1. What types of jobs do most expatriate spouses/partners have? Locally based or telecommuting? Full-time or part-time? Can you comment on local salary scales?
I don't know that there is a lot on the local economy, though there may be some opportunities to teach or to find a job in ZonAmerica or with one of the American companies (at lower wages than in the U.S.) Most spouses who want to work find jobs at the Embassy.
2. What is the typical dress code at work and in public places? Is formal dress ever required?
At work it's suits or business attire. In public, Uruguay is pretty casual (jeans, shorts, t-shirts, etc.)
Health & Safety:
1. Are there personal security concerns to be aware of at this post? Please describe.
We have had no security issues. There are issues with pickpockets or purse snatchers occasionally. I understand that there have been break-ins in the single family houses.
2. Are there any particular health concerns? What is the quality of available medical care? What medical conditions typically require medical evacuation?
No major health concerns, no vaccines needed. Water is safe to drink from the tap, no real food safety issues. Good medical care is available at the British Hospital, and there are a variety of English speaking doctors and dentists.
3. What is the air quality like at post (good/moderate/bad)? Are there seasonal air quality issues? Does the air quality have an impact on health?
Air quality is generally very good, as this is a small city without a lot of traffic. There is no smoking allowed in public places. Sometimes there is an evening haze from everyone lighting their wood grills.
4. What is the overall climate: is it extremely hot or cold, wet or dry, at any time of year, for example?
Summers are hot and sunny, with temeratures reaching the high 80s. Winters are cool and rainy, with temperatures dipping into the 40s or 50s. There is no snow. It is fairly windy here.
Schools & Children:
1. What is the availability of international schools? What has been your general experience with them, if any?
There are American, British, French and German schools, as well as a variety of other private schools (including a Waldorf school). I have no experience with them.
2. What accommodations do schools make for special-needs kids?
No experience with this.
3. Are preschools available? Day care? Are these expensive? What has been your experience with them, if any? Do the schools provide before- and/or after-school care?
There are several families with young children who have used day care centers, but I have no experience with this.
4. Are local sports classes and/or activities available for kids?
No experience with this, but I know there's a YMCA branch here.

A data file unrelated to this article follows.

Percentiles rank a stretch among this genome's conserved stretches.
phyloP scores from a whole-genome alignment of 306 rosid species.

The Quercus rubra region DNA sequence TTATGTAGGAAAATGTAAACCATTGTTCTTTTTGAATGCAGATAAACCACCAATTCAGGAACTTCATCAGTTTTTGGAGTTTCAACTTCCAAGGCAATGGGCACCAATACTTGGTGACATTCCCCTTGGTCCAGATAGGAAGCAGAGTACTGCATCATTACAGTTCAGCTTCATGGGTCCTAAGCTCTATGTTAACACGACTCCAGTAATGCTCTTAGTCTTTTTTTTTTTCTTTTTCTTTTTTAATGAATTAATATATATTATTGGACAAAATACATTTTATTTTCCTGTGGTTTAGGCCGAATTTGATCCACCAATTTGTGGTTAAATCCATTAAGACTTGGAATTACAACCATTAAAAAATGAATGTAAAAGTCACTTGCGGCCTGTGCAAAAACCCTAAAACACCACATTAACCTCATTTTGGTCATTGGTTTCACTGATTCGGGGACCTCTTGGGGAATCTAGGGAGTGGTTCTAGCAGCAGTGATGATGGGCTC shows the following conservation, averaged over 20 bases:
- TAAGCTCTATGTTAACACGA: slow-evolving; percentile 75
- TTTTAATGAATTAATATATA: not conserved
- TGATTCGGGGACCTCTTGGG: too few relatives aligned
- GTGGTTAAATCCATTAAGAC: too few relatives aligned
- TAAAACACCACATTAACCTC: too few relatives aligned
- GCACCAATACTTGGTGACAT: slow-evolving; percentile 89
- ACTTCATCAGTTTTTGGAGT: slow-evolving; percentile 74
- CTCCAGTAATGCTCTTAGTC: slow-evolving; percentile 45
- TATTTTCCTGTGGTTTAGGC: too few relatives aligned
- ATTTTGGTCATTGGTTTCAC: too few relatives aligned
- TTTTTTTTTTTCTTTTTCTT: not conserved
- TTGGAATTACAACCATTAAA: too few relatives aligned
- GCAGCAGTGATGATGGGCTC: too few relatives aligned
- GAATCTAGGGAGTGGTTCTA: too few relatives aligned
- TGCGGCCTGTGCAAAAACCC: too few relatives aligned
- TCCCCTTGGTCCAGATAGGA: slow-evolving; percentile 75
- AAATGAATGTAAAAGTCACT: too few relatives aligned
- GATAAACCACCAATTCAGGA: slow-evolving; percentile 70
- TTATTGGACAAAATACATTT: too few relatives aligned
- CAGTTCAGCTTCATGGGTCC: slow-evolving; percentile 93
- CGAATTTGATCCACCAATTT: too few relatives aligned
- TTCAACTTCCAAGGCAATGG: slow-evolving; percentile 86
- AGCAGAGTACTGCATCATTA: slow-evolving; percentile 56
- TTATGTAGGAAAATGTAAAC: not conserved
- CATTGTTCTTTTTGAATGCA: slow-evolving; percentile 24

1. What is the relative size of the expatriate community? How would you describe overall morale among expatriates?
2. Morale among expats:
Pretty good, though some people complain that it's boring here and they are tired of the bland food.
3. What are some typical ways to socialize, either with local people or with other expatriates? Are there groups or clubs that you can recommend?
There are movie theaters with English language movies. There is a theater and ballet. There are numerous restaurants (just with limited variety in the menu). Dinner is very late here (9 or 10 p.m. for locals), and restaurants don't open until 8 or 8:30. Many people have parties, barbecues, game nights at homes.
4. Is this a good city for single people? For couples? For families? Why or why not?
This is a good city for anyone who doesn't need a lot of nightclubs or a cosmopolitan big city. Families seem happy here, and I know some singles, both men and women, have been relatively successful dating here.
5. Is this a good city for LGBT expatriates? Why or why not?
Uruguay was the first Latin American country to allow civil unions for same-sex couples, so I don't think discrimination is a huge issue.
6. Are there problems with ethnic, race/racial minorities or religious prejudices? Gender equality?
There is some discrimination against the small Afro-Uruguayan population here. Otherwise the population is quite homogeneous - all people of European-descent (mostly Spanish and Italian), so it is just not a very diverse place.
7. What have been the highlights of your time in this country? Best trips or experiences?
Wineries and beaches, travel to Argentina, Chile and Brazil. The asados (grilled meats, mostly beef) are great.
8. What are some interesting/fun things to do in the area? Can you recommend any “hidden gems"?
The Rambla is great for walking/biking/jogging. There are beaches all through the city and better beaches all along the coast. In the interior you can go to "estancias" - like dude ranches" - to ride horses. Carnival season provides a month of special performances at open-air theaters. Golf at public courses is free on Mondays. If you're into bird watching, apparently it is a great country for that.
9. Is this a "shopping post"? Are there interesting handicrafts, artwork, antiques, or other items that people typically buy there?
There are not a lot of crafts here. You could buy wine, dulce de leche/alfajores (cookies with dulce de leche), leather goods.
10. What are the particular advantages of living in this city?
It is right on the water, with a wonderful "Rambla" walkway stretching miles that is great for jogging or biking. There are wonderful beaches and lovely wineries surrounding Montevideo. It is also a 45 minute flight or 3 hour ferry ride to Buenos Aires.
11. Can you save money?
We have saved money by going out less, but things are not as cheap here as you might expect
Words of Wisdom:
1. Knowing what you know now, would you still move to this city?
2. If you move here, you can leave behind your:
...I was going to say skis, but you could always go skiing in Argentina or Chile...
3. But don't forget your:
sunscreen (sun is intense here!), beach chairs, bikes, spices
4. Recommended movies/DVDs related to this city:
5. Do you recommend any books or movies about this city/country for those who are interested in learning more?
The Invisible Mountain, by Carolina de Robertis